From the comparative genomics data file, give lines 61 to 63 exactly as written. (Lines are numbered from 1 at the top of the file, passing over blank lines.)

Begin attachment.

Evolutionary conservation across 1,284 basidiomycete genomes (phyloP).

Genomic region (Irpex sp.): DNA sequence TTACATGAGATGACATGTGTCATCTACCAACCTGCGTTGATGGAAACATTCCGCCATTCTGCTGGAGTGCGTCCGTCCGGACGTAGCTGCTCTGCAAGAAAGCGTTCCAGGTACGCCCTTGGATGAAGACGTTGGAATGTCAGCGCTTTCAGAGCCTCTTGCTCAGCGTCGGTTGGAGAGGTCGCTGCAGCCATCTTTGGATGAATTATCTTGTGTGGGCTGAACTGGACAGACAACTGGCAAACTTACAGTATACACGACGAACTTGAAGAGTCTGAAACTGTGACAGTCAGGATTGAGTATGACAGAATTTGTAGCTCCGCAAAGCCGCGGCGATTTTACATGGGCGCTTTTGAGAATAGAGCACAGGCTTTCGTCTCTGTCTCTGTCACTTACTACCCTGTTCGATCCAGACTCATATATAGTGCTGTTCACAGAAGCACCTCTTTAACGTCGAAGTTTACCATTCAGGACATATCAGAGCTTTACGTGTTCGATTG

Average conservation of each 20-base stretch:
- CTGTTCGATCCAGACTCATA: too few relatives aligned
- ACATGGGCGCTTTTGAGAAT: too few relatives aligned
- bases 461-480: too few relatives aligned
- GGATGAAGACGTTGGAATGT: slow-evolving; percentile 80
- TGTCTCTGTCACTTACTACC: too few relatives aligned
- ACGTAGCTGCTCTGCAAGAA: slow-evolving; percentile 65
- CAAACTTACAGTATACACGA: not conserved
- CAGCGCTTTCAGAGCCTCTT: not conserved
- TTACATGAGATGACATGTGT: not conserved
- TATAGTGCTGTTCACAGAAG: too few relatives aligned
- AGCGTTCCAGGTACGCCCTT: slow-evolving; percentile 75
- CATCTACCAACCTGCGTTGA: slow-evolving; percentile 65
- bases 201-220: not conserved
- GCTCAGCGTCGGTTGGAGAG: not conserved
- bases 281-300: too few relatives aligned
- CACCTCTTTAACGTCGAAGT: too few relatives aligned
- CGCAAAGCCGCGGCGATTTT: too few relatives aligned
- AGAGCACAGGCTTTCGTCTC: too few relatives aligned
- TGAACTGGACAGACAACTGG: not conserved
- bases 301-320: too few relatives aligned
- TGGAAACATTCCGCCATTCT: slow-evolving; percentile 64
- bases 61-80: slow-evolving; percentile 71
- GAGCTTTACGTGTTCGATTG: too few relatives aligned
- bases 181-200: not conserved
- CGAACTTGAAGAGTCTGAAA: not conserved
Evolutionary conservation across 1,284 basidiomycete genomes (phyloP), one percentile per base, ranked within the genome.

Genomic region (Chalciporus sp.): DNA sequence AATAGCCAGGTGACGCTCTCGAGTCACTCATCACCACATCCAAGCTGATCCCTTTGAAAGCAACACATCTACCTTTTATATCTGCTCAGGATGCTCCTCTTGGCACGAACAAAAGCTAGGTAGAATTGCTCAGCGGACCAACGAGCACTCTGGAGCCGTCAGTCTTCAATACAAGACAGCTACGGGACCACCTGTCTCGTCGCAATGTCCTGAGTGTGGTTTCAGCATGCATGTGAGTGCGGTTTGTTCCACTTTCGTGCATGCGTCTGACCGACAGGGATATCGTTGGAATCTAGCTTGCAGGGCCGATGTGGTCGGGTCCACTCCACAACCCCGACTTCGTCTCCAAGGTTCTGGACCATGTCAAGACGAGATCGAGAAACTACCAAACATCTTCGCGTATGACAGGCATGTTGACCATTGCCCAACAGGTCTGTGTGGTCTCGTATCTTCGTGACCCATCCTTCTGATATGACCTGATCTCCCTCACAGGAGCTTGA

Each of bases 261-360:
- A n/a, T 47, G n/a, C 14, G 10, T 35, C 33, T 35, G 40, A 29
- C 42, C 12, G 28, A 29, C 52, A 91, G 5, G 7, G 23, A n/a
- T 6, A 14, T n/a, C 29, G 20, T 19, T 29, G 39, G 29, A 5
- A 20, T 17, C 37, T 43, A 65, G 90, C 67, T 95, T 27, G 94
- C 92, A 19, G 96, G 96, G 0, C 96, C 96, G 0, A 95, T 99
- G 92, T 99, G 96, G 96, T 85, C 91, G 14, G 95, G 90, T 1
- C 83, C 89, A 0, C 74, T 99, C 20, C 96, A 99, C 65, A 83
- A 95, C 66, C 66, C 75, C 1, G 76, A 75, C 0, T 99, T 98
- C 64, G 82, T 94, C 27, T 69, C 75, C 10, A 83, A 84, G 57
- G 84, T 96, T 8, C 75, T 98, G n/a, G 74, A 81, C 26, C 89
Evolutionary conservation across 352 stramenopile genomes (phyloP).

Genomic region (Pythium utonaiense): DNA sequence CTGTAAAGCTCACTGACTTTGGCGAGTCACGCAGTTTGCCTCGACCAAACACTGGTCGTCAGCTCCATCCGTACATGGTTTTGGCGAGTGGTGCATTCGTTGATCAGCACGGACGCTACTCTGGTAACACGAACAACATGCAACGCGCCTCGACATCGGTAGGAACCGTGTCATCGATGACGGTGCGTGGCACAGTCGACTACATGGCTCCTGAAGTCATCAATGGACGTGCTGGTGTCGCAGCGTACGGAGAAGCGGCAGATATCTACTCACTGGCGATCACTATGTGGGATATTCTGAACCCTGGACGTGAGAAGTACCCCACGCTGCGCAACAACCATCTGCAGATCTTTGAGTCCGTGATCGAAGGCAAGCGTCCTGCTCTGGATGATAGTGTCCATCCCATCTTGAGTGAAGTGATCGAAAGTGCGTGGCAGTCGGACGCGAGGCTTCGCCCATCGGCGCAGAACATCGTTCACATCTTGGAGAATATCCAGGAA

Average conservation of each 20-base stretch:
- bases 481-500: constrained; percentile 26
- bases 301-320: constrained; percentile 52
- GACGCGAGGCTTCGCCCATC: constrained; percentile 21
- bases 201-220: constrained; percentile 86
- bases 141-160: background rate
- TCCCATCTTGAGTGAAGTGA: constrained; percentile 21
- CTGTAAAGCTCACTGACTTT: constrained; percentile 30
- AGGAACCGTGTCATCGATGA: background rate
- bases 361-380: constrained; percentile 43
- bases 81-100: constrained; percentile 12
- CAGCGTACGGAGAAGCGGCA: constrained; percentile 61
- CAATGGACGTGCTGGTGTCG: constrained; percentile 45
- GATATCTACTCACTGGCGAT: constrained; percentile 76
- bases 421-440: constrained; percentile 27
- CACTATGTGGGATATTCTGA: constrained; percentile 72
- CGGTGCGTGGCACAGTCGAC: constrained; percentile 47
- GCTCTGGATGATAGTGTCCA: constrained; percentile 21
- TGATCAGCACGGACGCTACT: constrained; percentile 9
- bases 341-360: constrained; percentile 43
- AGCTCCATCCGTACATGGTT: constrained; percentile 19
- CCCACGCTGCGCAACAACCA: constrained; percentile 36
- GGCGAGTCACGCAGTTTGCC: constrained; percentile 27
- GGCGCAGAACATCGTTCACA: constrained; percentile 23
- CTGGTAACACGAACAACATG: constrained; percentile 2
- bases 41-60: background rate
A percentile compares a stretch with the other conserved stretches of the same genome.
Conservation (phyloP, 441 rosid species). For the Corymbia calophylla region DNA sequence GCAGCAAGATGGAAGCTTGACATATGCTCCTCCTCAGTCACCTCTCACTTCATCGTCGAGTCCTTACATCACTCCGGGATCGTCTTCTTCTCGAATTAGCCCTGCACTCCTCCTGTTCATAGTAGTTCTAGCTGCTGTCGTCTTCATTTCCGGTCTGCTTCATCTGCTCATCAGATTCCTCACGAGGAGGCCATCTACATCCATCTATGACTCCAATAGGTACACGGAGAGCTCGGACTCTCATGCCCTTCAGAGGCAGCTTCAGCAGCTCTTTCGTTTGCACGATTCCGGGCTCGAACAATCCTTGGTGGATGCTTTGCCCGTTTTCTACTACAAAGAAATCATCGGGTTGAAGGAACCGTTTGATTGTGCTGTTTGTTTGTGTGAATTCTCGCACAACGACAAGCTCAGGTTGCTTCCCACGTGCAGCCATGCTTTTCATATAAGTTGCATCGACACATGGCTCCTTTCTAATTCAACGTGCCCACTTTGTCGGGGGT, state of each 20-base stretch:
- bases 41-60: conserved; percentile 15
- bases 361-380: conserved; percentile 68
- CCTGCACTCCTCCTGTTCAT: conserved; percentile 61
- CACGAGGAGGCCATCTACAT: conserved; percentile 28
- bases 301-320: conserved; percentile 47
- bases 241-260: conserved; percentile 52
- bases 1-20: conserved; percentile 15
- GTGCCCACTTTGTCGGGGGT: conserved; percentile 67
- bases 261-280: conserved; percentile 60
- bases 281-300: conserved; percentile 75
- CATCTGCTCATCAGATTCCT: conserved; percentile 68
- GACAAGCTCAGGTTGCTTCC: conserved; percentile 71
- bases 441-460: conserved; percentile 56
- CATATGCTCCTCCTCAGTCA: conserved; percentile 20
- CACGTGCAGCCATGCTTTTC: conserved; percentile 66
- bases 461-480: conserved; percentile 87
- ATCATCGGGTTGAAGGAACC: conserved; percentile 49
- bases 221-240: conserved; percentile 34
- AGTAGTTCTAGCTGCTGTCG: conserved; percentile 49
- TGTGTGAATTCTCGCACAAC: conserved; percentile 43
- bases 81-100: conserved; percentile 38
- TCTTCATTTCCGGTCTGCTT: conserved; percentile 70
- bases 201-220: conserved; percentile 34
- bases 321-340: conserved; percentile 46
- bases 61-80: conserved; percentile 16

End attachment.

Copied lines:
- GCTCTGGATGATAGTGTCCA: constrained; percentile 21
- TGATCAGCACGGACGCTACT: constrained; percentile 9
- bases 341-360: constrained; percentile 43